$ git clone git@github.com:YOUR_GITHUB_LOGIN/squid.git
    $ cd squid
    $ git remote -v # Should show you the origin repository address
  2. Point git to the official Squid repository on GitHub. These instructions call that repository "upstream", but the name of the remote is up to you. You will never push into this repository, but you will submit pull requests against it.

    $ git remote add -m master upstream git@github.com:squid-cache/squid.git
    $ git remote -v # Should show you the origin and upstream repository addresses
    $ git remote set-url --push upstream upstream-push-disabled # prevents and highlights accidental pushes
  3. Optionally, load git notes to see original Bazaar revision numbers, --fixes URLs, and more co-author names in git logs:

    $ git fetch upstream refs/notes/commits:refs/notes/commits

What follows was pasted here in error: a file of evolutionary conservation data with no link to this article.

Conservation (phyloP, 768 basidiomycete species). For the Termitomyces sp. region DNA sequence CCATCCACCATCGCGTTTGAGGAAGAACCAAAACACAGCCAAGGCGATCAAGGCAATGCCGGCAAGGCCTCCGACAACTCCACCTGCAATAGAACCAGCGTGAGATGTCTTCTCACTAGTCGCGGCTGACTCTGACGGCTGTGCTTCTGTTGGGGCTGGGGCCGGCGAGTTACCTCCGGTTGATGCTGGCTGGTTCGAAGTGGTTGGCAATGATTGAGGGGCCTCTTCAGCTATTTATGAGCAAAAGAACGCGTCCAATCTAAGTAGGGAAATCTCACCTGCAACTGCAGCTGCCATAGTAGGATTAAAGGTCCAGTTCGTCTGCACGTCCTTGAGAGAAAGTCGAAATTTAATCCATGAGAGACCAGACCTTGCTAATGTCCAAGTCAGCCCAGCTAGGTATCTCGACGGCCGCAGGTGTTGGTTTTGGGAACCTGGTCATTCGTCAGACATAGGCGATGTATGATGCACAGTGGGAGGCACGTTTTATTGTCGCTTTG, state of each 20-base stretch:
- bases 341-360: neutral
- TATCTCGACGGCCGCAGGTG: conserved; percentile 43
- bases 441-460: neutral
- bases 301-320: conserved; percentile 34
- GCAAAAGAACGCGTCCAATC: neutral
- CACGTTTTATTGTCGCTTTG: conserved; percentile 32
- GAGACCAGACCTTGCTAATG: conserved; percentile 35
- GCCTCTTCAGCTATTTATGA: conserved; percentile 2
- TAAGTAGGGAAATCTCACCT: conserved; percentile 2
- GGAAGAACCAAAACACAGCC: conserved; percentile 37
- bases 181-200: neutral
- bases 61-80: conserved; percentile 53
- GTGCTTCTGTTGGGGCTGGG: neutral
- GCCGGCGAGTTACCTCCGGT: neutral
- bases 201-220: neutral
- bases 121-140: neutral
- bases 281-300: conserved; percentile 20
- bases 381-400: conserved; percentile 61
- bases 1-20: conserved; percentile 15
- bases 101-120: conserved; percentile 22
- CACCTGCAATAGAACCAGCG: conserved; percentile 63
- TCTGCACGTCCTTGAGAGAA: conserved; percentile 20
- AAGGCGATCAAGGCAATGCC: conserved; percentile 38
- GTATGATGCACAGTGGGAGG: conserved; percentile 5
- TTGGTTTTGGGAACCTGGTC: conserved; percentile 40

/!\ If you are a part of an organization, that organization may provide its own Squid annotations that you should load instead or in addition to the official ones.

Start working on a feature or change

Most stand-alone code changes need a dedicated git branch. If you want to submit your changes for the official inclusion, you must create a dedicated branch for each such submission (a.k.a. pull request or PR). Git branches are cheap. Each branch is little more than a named pointer to the latest commit on the branch.

These commands assume that your changes are based on the latest official master branch.

  1. Make sure your upstream master is up to date:

    $ git fetch upstream master
  2. Create a new local feature branch based on the the very tip of the upstream master. This example uses "support-foobar" as the branch name.

    $ git checkout -b support-foobar upstream/master

You can now make and commit changes to your local feature branch.

Compare your changes with the official code

  1. To compare with the official code that you have previously fetched:

    $ git diff upstream/master